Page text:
And then have the place be somewhat of a let down? Unable to 'live up' to your expectations?
Well, that's how I feel about Quartzsite. We have been planning to attend an event here for at least two years, and now that we are actually here it is somewhat disappointing. Problem is I can't quite put my finger on what I was expecting. Somehow I expected the event to be bigger, more organized, and less commercial.
As promised, the Quartzsite Happening is huge. Literally miles and miles of stuff for sale. There is a huge 'big top' type tent, with tons of exhibitors displaying their wares inside. Way too crowded in these aisles; so packed you felt like a salmon swimming upstream (or at least what I imagine a salmon swimming upstream might feel like). And everything is for sale, with lots of duplication. I mean, how many people can make a living giving cooking demonstrations in order to sell pots & pans? How many booths of "Sham Wow" or "Sham Wow" clones do you really need? Or t-shirts booths selling 3 t-shirts for $12?
And almost all of the vendors have that same glazed (& dusty) look on their faces. Many will spend at least two weeks and some up to four weeks sitting in their booths day after day, trying to separate RV'ers from their money. Watching this mass of humanity stroll by their booth, many without ever making eye contact with the booth personnel. I'm just glad they don't allow people working here to carry guns or someone would have gone 'postal' by now...
Way too many people. And then, because RV'ers tend to be a little on the older side of life, well, there are a few older people using all kinds of devices to help them get around: canes, walking sticks, hiking poles, however the most prevalent devices are those little electric carts.
You know the ones: small handlebars, quiet electric motors, four small wheels (usually white for some reason) and a big comfortable seat. No little bicycle seats here, no sirree. Big seats. And the most common accessory? A basket or two, some of which are downright massive.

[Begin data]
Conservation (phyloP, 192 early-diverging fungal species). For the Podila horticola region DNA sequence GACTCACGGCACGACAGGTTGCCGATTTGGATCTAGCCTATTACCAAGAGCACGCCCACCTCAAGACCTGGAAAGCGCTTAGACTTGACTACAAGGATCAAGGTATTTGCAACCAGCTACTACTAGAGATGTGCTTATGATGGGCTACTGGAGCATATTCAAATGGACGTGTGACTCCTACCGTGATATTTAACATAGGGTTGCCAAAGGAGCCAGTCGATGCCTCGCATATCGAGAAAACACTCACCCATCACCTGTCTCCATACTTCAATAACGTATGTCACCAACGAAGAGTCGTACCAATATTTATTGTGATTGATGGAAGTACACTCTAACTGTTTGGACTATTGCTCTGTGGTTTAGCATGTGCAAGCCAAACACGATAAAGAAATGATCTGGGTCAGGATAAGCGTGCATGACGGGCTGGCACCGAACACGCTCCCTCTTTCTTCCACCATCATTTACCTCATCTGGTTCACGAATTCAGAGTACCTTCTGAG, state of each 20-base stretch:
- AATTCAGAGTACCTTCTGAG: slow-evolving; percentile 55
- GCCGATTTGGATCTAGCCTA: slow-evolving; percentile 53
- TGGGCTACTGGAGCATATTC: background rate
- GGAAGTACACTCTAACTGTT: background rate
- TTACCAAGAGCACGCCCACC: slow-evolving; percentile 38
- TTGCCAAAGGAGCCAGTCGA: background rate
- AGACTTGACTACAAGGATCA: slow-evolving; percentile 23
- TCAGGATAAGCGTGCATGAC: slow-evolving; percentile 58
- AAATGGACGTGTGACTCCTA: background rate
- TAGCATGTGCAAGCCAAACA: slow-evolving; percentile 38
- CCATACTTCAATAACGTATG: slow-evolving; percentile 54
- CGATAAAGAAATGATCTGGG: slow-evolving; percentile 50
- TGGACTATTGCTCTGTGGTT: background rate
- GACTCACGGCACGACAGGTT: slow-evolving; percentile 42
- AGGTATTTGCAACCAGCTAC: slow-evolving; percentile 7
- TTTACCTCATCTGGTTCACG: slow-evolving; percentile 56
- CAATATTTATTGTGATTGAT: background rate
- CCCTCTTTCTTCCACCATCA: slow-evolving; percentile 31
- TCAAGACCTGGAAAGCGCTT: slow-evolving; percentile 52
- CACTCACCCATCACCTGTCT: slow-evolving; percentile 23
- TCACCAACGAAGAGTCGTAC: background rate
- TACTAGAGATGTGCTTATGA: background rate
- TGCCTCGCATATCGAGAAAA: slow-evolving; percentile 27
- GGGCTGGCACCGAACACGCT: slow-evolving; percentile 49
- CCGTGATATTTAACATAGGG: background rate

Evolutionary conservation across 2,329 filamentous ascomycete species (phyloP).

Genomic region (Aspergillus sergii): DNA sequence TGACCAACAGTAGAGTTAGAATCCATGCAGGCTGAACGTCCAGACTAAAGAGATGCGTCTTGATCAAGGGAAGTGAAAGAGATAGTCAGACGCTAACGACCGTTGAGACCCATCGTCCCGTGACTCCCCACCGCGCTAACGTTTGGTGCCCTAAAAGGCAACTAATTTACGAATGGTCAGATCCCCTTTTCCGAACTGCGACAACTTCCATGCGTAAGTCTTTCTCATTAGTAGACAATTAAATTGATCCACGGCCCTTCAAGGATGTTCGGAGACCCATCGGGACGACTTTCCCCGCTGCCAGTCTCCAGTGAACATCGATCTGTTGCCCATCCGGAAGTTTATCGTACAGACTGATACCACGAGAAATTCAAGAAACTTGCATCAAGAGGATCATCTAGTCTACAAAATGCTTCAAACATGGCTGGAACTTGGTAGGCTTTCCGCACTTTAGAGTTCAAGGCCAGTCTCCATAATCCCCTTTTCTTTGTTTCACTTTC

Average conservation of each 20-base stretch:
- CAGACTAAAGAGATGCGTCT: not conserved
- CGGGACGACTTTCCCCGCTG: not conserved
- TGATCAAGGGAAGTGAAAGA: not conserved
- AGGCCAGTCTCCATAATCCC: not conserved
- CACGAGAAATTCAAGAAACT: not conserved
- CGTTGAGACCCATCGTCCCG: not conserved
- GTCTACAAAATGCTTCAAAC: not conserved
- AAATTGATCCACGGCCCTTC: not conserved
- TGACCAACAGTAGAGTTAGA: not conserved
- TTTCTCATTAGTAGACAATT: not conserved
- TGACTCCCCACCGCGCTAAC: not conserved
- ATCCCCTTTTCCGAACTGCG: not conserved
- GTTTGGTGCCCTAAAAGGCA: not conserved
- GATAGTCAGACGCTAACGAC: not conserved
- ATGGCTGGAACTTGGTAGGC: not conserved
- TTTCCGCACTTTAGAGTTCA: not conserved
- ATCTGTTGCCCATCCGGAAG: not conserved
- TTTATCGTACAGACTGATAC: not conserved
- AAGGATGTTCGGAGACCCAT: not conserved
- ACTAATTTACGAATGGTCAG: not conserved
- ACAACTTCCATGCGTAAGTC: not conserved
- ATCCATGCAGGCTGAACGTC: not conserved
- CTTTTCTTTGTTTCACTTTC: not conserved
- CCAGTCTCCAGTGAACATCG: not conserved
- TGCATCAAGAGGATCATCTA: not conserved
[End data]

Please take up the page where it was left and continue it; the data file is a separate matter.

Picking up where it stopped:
Driven by more women than men, watch out if some free piece of literature or free food sample comes into view of one of these drivers. If you're lucky they'll simply stop in the middle of the aisle, blocking all progress in both directions, asking people to 'hand' them whatever it is that caught their eye.
If you are unlucky, they'll throw that cart into reverse faster than you say "I want two free samples" and run you down. I know some of you think I am exaggerating. Why you would think such thoughts are beyond me, why my middle name is practically 'conservative'. Far be it from me to exaggerate.
In fact, today I saw some lady on one of those carts throw that baby into reverse, gun the motor to back up for something that caught her eye, and in the progress she ran over the women walking behind her. Never so much as an "I'm sorry" or a "Get the heck out of the way". Nope, she practically knocked this lady down, grabbed whatever had caught her eye and then she motored off, in search of the next 'must have' item/freebie.
I'm serious, I steer clear of anyone, male or female, on one of those devices. We can only hope there is someone who loves them and drives them around rather than lets them get behind the wheel of a car/RV.
That said, this show is huge. MLA lasted about half the day; I'm sure she would have lasted longer except we had to park in the next county... MLA was tired before we even arrived at the big tent.
This afternoon I went back up by myself to drop off our Blue-Ox tow bar for a tune-up. Tow bars connect the car to the RV. Blue-Ox makes one of the best in the business however after just less than one year of use, this tow bar has a little too much slack in the pivoting head. For $25 Blue OX will perform a tune-up, packing grease into the needed areas, replace shims, etc that apparently wear out over time. I'll pick it up tomorrow afternoon and hopefully she'll be good for another year and/or 15,000 miles.
As I've already said, it's amazing to see all of these RV's camping out in the desert. There are very few campgrounds with connections; most are sold out to the vendors who are here for most of January. The rest of us camp out in the desert, enjoying just about everything the desert has to offer except the dust kicked up by our fellow travellers. Dust permeates everything. Our red CR-V looks gray; you have to wash the front windshield with the wipers before every trip.
Oh well, we are having a great time. There are about a dozen fellow Tiffin owners here with a few leaving and a few taking their place every day. Right around sunset someone will start a fire in the fire ring and people bring their chairs and drinks over, form a very loose circle and enjoy each other's company. Lots of nice people, many like MLA & I are travelling full-time or close to full time.
As most people have told us you have to experience Quartzsite at least once; just like everyone should experience an electrical shock by sticking your finger or something metal into an electrical socket, at least once...